It is a puzzle why Harry decided to stop sending work to exhibitions. In his Suffolk period, he was known to buy back pictures he had already sold because he couldn't bear to be parted from them.
One reason for this might be that at first, he was a summer holiday witness to farming, but when he was living in Wenhaston and later Darsham he had a personal and practical involvement with the people he painted. At times he was so poor that he rarely had the money to buy materials to create work he didn't want to sell.
Adrian Bell, who published a trilogy of novelised memoirs of his time farming in east Suffolk in the 1930s (among the best English rural literature of the twentieth century), said when he came to choose a painter to illustrate his work he looked for an artist who could make men and horses the embodiment of the landscape. The artist he chose was Harry Becker.
Writing in Everybody's Weekly, in 1945, Bell wrote that Becker never went anywhere, never saw anybody, apart from his family and the men of the fields:
'He was with them, day by day, summer and winter. He suffered chronically with asthma. He froze; he burned; but he painted. Those men loved him. He could talk to them about everything; about the mud or about God.'
When Harry died from pneumonia in Ipswich Hospital in 1928 just shy of his 63rd birthday, a memorial exhibition was arranged by the Redfern Gallery at the Alpine Gallery in London.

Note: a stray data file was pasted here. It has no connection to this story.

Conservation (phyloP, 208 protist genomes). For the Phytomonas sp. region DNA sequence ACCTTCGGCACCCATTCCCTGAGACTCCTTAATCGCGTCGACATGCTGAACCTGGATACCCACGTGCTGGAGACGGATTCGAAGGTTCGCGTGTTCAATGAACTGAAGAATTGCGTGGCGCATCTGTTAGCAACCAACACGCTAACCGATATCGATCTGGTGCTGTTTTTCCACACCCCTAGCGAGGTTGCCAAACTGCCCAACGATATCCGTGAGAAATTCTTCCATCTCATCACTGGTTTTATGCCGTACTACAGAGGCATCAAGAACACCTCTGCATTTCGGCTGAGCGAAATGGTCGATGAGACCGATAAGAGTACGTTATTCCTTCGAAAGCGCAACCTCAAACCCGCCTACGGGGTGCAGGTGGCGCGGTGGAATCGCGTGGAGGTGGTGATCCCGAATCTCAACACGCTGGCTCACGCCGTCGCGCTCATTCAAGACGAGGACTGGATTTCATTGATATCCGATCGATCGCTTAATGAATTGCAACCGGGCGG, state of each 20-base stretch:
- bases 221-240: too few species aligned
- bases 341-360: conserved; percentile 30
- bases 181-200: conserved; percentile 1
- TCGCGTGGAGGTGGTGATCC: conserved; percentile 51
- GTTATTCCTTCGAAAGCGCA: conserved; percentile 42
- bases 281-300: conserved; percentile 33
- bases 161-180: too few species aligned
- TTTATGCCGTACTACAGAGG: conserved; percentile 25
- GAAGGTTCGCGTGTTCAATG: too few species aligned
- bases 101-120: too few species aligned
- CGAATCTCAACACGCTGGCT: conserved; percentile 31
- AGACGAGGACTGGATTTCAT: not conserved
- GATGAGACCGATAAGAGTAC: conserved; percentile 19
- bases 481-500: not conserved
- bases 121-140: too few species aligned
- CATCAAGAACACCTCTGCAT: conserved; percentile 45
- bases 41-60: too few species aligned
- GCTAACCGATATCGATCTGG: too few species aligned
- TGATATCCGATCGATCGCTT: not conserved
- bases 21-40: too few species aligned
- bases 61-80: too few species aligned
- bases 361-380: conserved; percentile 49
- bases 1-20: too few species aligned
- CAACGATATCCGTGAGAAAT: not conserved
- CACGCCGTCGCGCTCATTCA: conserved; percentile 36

Paul George Konody, the much-respected art critic and historian, wrote of Becker's work: 'His subjects, of course, often those of Jean-François Millet, but he is more lyrical in his statement, more optimistic in his outlook. Millet dwells with epic power on the hopelessness of Man's struggle with the forces of nature. In Mr Becker's pictures Man is as much in spiritual and in pictorial harmony with the surrounding nature. He is the conqueror, not the slave.'
You get the sense that some artists who die early have said all they had to say, while others outlive their talent. Not so Harry Becker.
Richard Morris, art historian
David Thompson, Becker, The Wildlife Art Gallery, 2002